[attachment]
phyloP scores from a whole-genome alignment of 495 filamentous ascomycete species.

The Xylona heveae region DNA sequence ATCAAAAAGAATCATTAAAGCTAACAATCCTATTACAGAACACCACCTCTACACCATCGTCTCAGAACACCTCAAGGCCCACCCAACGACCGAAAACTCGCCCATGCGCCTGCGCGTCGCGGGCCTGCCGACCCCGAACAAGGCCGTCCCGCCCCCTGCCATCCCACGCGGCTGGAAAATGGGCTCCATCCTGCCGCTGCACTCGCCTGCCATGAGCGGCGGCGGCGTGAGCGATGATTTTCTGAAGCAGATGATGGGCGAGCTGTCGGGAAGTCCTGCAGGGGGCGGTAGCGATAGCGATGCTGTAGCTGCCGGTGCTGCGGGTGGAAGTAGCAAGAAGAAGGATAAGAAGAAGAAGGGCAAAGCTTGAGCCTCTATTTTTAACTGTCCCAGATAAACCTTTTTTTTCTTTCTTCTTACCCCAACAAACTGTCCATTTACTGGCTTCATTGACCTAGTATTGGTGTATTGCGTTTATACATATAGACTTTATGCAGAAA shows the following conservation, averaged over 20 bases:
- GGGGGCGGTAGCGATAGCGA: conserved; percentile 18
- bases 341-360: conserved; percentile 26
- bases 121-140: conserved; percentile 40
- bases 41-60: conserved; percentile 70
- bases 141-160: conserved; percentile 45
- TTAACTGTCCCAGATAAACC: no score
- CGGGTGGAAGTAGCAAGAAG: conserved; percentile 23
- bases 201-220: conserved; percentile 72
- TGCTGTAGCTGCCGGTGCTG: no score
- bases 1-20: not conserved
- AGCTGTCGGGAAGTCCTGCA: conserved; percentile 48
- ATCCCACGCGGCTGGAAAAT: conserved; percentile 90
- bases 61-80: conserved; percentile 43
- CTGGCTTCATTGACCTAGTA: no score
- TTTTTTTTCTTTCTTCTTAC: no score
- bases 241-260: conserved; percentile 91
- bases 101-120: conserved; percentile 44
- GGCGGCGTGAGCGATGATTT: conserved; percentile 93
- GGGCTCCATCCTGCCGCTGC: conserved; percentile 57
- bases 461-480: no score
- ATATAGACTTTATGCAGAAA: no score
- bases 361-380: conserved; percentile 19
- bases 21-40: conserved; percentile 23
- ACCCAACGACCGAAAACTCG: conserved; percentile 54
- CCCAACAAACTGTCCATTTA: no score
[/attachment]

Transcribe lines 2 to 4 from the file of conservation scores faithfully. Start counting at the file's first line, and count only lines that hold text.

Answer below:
The Xylona heveae region DNA sequence ATCAAAAAGAATCATTAAAGCTAACAATCCTATTACAGAACACCACCTCTACACCATCGTCTCAGAACACCTCAAGGCCCACCCAACGACCGAAAACTCGCCCATGCGCCTGCGCGTCGCGGGCCTGCCGACCCCGAACAAGGCCGTCCCGCCCCCTGCCATCCCACGCGGCTGGAAAATGGGCTCCATCCTGCCGCTGCACTCGCCTGCCATGAGCGGCGGCGGCGTGAGCGATGATTTTCTGAAGCAGATGATGGGCGAGCTGTCGGGAAGTCCTGCAGGGGGCGGTAGCGATAGCGATGCTGTAGCTGCCGGTGCTGCGGGTGGAAGTAGCAAGAAGAAGGATAAGAAGAAGAAGGGCAAAGCTTGAGCCTCTATTTTTAACTGTCCCAGATAAACCTTTTTTTTCTTTCTTCTTACCCCAACAAACTGTCCATTTACTGGCTTCATTGACCTAGTATTGGTGTATTGCGTTTATACATATAGACTTTATGCAGAAA shows the following conservation, averaged over 20 bases:
- GGGGGCGGTAGCGATAGCGA: conserved; percentile 18
- bases 341-360: conserved; percentile 26